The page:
Show Don’t Tell

The first and most frequently repeated tip a wannabe fiction writer is given is show, don’t tell. You’re writing a story. Therefore you are telling a story. You are a storyteller. No one has ever heard of a story-shower. Show, don’t tell? What exactly does that mean and how do you accomplish it?

Simply put, showing allows a reader to follow the story into a scene or setting, as if they were there. There, they can feel and experience the story unfolding with the characters. It draws a reader into the story using all of their senses. Working a healthy balance of showing and telling into your story can engage your reader.

Here are five suggestions for ways in which you can show:

Dialogue. This is a staple in your toolbox to show readers something. Consider this example. You can tell: “Dad was really angry.” Or your reader can hear it for themselves: “Darin!” Dad shouted, “Get over here right now! What were you thinking? I brought you into this world, Son, and I’ll take you out!” (Wow. Flashback!)

And in that example, I’m reminded of a time I’ve seen, or heard, or otherwise experienced before. Now I’m able to connect with the characters in the story in a more personal way. Dialogue is a great way to convey emotion, attitude and give great insights into a particular character’s persona. You don’t need to say “Bobby was a jerk.” You show them in dialogue. And they’ll appreciate it all the more.

Sensory descriptives. When you want to show a scene, thinking about your reader’s many senses and appealing to them can help. Warning, though–this can easily be overdone. So proceed in moderation. Consider the mega hit from the rock band Journey for a moment, otherwise known as Tony Soprano’s swan song–Don’t Stop Believin’. “A singer in a smokey room; smell of wine and cheap perfume…” It paints a picture, doesn’t it? Brings you there much more than if he’d have simply sung, “There was a singer in a bar.” Sensory descriptives appeal, because we’ve all got a sense for what a smokey room would  ‘feel like’ to us. An asthmatic, I start to wheeze when I hear Steve Perry sing those words! Everyone has some sense of what a boozy, alcohol saturated smelling room might be, or how overwhelming cheap perfume–especially in excess–can be. So we can put ourselves in the scene.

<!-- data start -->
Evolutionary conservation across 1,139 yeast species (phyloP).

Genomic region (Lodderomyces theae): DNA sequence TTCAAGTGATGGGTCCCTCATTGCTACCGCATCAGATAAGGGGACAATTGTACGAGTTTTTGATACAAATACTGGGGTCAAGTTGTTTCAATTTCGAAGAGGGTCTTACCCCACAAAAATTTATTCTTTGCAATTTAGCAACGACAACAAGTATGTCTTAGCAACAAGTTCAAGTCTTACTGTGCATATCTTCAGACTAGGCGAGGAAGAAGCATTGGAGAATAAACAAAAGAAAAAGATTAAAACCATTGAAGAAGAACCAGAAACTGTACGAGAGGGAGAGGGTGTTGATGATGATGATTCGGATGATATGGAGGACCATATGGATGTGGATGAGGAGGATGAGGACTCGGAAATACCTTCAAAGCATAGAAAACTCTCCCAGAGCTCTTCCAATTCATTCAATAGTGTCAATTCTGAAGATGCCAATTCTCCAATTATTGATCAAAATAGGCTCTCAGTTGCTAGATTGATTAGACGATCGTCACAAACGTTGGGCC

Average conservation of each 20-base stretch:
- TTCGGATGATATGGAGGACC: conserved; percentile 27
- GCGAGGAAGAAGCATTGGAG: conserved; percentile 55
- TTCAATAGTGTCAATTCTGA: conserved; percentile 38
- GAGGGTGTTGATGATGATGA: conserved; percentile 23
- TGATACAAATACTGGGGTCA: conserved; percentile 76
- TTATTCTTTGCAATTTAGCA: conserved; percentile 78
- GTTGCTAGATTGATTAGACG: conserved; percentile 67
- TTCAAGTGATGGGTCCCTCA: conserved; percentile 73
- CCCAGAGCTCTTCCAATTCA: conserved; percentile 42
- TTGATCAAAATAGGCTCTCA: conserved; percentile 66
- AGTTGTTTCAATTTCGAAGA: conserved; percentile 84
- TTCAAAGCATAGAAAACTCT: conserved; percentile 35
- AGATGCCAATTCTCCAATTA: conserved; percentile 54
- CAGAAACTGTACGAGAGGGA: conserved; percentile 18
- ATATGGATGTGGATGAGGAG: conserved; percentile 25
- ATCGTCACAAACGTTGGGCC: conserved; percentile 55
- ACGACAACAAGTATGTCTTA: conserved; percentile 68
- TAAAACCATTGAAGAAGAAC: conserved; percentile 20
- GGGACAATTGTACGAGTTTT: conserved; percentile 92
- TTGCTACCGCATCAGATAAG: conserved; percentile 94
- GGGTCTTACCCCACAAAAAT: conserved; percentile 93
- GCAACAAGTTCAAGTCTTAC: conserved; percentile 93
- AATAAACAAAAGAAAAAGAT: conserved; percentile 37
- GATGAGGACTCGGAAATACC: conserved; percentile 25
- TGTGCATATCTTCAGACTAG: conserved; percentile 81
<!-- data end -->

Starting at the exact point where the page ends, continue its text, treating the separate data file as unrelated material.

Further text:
Adjectives and adverbs. Okay, back to grammar class. You remember what adjectives and adverbs are used for in language. Again, a caution: don’t over do it. This is another one that easily identifies sophomoric writing. Here’s a hint: Can you use adjectives and adverbs to speak into the sensory descriptions mentioned above? If you can, that would be far better than loading up on gag-reflex redundant adjectives: She was very meticulously dressed in a deep ocean blue, sequined blouse, with a thick, wool scarf of fuchsia, and wore a cute, little, raspberry beret, tilted… {closed the book}.

Figurative language. This is another good tool to be applied in moderation. This one is easy to over exaggerate. You can tell: “the virtuoso played his cello.” Or you can show by using some figurative language: “he and his instrument were one, making beautiful music together.” Or, as mentioned, you can go way overboard: “like lovers they melted into one another…” Yeah … Awkward.

Specifics. When you’re finished with a story, or you’re through with a section and ready to do some revising, go back through and find every place where you’ve been vague and get specific. For instance, if you wrote: “She had never felt like this before”, spend a few minutes imagining the specific feeling, and revise. Show us what that feeling felt like to the character–and let us determine how absolutely amazing it was, something we’d never felt before.

Now, a disclaimer. I don’t share all this with you because I think I have mastered it myself. I’m very much an artist–trying. I do hope that these suggestions provide some thought provocation for you as you work on your craft, much as they do for me. So let’s get to work–showing.

Do you have any suggestions for showing that have worked well for you–either as a writer or as a reader?

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